David Harfield enjoys fine dining cuisine in unpretentious surroundings at Corinthia Hotel Lisbon’s Típico.
One thing that the Instagram generation has contributed to the culinary world, besides the nervous breakdowns of not-so-steady-handed chefs the world over, is that the focus of restaurants has returned to the food itself. Sure, it’s great to have a fun concept and unique décor, but if the food doesn’t look great and taste even better (oh yes, a true ’grammer will never add a #NoLeftovers tag on a pic of a dish that was a feast for the eyes only, not the mouth), then the venue is a #dud and all the drapery and dim lighting in the world can’t save it. When I tuck into our meal at the relaxed and informal Típico, I’m happy to report that the innovative, exciting and downright delicious food doesn’t need any gussying up by its surroundings whatsoever.
Situated on the ground floor of the Corinthia Lisbon, Típico is the venue where the majority of guests enjoy their breakfast and therefore has a bright, relaxed aesthetic along with a large buffet table. We take our seats near the window before the charming manager talks us through the menu and recommends a bottle of wine to suit our choices, which we toast over a delightful amuse bouche of serrano ham and spiced potato. During this trip, I’ve noticed that the Portuguese seem to keep all of their country’s best wine for themselves, exemplified here in a particularly fine Douro Sedinhas Reserva. This is a similar attitude to the Australians, one that I was impressed by when I first visited the wine regions of W.A. and discovered some of the best wines that I’ve tasted to this day. Up until then, I thought that the sum total of Australian oenophilic production were the £4.99 bottles of Jacob’s Creek that my friends and I strawpedoed in parks as teenagers. Bloody poms.
Guests have the option of a €30 per person buffet or dining à la carte; we opt for the latter and are soon presented with brilliant white square plates upon which our starters are lain ready for the snapping, sorry, eating (nice clean canvas, though). My disc of octopus salad is mixed with chives and red pepper that are cut brunoise but served fresh to retain their trademark crunch; with a foliage topping and duo of spicy chorizo crisps, this is a curious, bold and impressive kick-off to the meal. We also gobble up the salmon ‘done three ways’ with alacrity: the steamed segment topped with a jellied film of beetroot is probably my favourite, followed closely by a wedge of smoked fish and couscous and then the cured gravlax with fennel and onion jam.
The mains arrive on the same type of camera-friendly white plates and I can tell from the waft of garlic and herbs and generous portion size that I’ve made a good choice (one recommended by the manager, so I shouldn’t take all the credit…but will anyway). Two king prawns are cooked in the lagareiro style, which is to say that they have been doused in olive oil after roasting; with a strong garlic scent exuding from these enormous crustaceans, combined with the garlic jelly that coats the accompanying sautéed, turret-like turnip tops and wilted greens, this is certainly a vampire no-go zone. However, for anyone who’s not a bloodsucking member of the living dead (or a vegetarian – tangents, I know), this is a truly outstanding dish, not least down to the meatiness of the prawns and their tough yet flavoursome consistency. A fillet of sea bass is crowned with a similarly large shrimp along and a rectangular wedge of thick bacon; a parsley sauce drizzled over green vegetables and potatoes presented in a haute cuisine format makes this one another winner for sure.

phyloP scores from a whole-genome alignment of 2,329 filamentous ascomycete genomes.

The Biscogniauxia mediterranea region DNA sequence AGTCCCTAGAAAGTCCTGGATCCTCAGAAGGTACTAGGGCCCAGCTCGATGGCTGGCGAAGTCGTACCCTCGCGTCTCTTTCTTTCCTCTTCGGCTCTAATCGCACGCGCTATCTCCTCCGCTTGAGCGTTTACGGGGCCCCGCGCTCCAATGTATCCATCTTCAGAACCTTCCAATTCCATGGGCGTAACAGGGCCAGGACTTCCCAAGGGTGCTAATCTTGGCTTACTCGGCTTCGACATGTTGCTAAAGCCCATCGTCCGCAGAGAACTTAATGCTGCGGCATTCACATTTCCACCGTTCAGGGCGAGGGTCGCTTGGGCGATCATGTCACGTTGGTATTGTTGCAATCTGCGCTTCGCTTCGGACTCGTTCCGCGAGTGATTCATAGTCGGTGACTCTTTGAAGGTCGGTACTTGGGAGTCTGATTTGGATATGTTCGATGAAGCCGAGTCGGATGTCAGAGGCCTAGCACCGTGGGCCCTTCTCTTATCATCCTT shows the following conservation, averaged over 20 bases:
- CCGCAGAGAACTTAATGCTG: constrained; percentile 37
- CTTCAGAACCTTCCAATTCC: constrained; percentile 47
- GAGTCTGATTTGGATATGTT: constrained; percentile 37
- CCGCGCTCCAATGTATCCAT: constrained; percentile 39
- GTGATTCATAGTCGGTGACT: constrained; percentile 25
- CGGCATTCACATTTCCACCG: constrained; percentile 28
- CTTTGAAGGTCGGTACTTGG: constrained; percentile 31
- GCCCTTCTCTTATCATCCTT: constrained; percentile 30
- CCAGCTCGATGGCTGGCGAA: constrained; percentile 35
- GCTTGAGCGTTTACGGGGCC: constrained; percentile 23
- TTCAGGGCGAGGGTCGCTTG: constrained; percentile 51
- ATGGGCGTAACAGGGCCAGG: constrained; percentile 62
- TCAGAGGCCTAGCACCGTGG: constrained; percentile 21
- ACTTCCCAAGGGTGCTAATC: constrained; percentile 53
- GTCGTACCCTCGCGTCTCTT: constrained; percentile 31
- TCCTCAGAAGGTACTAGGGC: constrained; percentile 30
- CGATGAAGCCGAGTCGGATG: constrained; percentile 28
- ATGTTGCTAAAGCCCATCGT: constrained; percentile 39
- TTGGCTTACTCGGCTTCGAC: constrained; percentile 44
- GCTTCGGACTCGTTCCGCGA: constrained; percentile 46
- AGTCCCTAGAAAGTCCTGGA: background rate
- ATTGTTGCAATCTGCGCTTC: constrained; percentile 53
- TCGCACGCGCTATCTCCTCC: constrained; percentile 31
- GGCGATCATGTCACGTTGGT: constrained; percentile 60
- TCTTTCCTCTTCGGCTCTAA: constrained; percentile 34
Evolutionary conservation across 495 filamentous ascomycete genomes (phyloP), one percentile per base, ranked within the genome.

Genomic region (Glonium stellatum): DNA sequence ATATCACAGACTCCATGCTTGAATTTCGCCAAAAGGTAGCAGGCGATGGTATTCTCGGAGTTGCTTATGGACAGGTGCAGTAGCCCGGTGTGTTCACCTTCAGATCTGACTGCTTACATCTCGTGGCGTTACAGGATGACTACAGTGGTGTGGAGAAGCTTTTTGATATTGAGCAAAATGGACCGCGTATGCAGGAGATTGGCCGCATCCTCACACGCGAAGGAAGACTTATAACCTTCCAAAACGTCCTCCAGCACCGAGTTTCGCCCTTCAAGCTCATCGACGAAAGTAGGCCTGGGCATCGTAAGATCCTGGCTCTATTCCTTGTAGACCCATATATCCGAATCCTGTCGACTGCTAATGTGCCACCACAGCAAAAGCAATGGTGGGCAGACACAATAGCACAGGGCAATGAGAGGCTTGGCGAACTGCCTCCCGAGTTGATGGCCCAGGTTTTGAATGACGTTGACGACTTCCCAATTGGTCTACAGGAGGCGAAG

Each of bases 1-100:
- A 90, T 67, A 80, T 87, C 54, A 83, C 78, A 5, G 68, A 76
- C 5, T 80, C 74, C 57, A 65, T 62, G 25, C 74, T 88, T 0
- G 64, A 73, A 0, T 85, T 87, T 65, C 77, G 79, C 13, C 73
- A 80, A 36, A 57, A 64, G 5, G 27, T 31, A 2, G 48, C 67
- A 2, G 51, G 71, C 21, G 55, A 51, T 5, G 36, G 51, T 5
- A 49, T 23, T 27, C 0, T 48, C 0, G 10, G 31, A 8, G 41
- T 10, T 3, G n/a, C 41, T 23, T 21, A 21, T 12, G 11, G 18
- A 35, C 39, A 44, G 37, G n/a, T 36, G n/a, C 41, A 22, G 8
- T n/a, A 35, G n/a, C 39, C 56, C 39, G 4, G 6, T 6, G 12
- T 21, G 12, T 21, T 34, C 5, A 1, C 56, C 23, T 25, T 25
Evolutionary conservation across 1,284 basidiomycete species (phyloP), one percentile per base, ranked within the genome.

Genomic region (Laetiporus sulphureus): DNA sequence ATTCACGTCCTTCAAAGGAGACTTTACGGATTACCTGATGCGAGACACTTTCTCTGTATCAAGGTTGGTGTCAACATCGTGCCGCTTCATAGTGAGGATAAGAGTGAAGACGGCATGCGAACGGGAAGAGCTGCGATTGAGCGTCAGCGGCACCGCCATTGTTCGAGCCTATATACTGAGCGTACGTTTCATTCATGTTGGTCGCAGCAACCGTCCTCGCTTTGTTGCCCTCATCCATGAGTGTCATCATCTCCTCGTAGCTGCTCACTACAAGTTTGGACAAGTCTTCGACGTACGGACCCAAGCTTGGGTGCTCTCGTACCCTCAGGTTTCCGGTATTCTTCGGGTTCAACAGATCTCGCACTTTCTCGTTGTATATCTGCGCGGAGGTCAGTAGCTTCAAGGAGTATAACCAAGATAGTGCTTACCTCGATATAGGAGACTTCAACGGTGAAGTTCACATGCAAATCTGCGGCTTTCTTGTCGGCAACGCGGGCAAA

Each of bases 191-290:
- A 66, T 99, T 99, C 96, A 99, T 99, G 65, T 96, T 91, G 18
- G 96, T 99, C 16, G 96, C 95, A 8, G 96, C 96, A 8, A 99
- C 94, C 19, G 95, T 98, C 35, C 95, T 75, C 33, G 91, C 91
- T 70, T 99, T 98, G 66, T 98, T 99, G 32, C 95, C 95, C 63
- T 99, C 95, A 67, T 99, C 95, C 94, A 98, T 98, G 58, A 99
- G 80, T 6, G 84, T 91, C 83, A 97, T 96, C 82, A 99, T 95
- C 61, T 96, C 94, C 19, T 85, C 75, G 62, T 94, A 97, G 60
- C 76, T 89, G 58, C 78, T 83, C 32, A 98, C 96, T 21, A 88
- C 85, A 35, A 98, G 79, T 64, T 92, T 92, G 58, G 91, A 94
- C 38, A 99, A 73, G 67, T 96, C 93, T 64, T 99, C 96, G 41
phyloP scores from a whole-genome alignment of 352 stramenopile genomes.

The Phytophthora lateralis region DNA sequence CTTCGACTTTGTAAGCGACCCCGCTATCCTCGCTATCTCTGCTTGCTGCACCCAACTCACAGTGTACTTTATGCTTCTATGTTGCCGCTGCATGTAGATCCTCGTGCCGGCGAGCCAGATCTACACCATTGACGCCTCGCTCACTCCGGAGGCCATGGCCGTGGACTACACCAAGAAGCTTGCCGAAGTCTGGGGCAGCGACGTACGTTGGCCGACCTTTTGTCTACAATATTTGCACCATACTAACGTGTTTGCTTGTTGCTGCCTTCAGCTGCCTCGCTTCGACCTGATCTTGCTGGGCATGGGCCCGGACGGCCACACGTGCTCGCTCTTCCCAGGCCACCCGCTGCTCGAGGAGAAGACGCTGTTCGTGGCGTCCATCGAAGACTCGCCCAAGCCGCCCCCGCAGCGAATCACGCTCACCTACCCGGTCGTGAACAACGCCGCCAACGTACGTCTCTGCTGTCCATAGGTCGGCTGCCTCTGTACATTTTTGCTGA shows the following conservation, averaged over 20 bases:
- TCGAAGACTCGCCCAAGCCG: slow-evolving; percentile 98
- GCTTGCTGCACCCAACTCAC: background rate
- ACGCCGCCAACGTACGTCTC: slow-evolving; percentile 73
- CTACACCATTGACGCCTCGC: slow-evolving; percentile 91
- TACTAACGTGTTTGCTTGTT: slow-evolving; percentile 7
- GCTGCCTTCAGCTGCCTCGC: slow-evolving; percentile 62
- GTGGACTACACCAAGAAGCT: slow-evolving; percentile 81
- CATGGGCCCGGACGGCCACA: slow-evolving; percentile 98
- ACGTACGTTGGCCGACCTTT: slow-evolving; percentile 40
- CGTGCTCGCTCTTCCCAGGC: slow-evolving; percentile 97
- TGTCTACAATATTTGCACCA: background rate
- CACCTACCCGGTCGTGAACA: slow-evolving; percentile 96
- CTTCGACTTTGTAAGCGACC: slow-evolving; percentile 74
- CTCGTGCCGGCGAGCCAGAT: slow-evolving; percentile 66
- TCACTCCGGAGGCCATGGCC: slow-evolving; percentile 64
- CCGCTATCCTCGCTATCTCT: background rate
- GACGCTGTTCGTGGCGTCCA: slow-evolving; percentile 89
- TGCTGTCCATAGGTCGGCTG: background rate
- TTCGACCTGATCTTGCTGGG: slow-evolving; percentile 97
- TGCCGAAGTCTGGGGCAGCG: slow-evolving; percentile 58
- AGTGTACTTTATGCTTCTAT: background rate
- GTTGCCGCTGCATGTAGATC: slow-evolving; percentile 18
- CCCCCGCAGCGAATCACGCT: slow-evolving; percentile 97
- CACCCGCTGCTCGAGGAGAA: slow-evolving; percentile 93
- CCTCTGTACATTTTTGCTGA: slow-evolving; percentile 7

Dessert brings up two new experiences for me: risotto as a pudding and lyophilized raspberries. Now, I’ve had freeze-dried fruit before, but it’s this esoteric, gorgeous word (“lyophilized”, just say it out loud!) that is a revelation; I can’t wait casually to drop it into conversation when I return to England, although just quite how to do this I haven’t yet worked out. And here’s me thinking that I’d come to Portugal and all I’d learn was, “Duas cervejas por favor!” Oh yes, and the actual dish is great, a violent burst of raspberry red dust all over the tangy, sweet vanilla stodge.
The friendly waitress drops a couple of miniature Portuguese custard tarts, a national delicacy, off at our table and we eagerly fit one more bite into our already-bursting stomachs before bidding the team adieu. But not before taking a photo of our finished plates, naturally.
Típico Restaurant, Av Columbano Bordalo Pinheiro, 105, 1099-031 Lisbon, Portugal
Tel: +351 21 7236363
The restaurant is located in the Corinthia Hotel Lisbon which is located in the centre of Lisbon with views overlooking the 18th Century Aqueduct and Monsanto National Park. The hotel is also just a ten-minute taxi ride from the airport 7 kilometres away. The main metro and train station are both within walking distance of the hotel. It is open Monday to Sunday from 12:30pm to 3:30pm for lunch and from 7:00pm to 11:00pm for dinner.
Type of Restaurant: Portuguese and Mediterranean Fine Dining Restaurant
Insider Tip: Always ask the staff’s recommendations, they have great taste!
Price Band: High
Reviewer’s Rating: 8/10
David Harfield is the director of PepperStorm Media and writes about his three passions: food, booze and travel.
Photographs courtesy of Corinthia Hotel Lisbon